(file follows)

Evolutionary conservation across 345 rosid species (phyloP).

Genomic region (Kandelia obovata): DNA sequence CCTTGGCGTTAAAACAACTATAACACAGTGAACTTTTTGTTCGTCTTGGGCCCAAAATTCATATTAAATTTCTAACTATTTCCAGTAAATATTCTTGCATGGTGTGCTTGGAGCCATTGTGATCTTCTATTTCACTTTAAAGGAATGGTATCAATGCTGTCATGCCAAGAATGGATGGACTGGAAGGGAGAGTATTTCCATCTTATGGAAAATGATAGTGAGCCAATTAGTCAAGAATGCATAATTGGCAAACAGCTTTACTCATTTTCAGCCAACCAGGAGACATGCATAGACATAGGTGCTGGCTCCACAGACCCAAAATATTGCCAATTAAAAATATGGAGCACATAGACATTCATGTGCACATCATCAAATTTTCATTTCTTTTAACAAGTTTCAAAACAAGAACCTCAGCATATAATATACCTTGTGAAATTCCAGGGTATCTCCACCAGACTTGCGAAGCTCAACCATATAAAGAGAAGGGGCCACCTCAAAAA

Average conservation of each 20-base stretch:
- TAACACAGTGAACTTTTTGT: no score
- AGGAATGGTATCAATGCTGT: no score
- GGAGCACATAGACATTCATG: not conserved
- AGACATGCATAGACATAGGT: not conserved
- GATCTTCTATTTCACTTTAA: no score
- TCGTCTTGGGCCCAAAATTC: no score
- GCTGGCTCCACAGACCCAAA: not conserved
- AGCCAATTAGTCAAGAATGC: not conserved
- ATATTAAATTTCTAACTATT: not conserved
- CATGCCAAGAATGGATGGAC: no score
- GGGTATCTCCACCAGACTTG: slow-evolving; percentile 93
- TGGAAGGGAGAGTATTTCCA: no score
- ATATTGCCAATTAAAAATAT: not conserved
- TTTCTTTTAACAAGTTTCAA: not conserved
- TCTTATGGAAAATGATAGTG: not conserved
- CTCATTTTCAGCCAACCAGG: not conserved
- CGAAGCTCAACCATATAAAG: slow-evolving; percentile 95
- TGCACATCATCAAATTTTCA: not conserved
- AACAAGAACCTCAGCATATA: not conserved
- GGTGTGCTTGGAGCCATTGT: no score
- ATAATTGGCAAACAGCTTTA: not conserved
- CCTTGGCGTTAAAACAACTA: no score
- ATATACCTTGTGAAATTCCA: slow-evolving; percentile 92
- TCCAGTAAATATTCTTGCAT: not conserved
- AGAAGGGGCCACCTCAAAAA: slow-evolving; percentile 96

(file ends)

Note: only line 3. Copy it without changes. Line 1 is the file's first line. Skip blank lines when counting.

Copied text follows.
Average conservation of each 20-base stretch: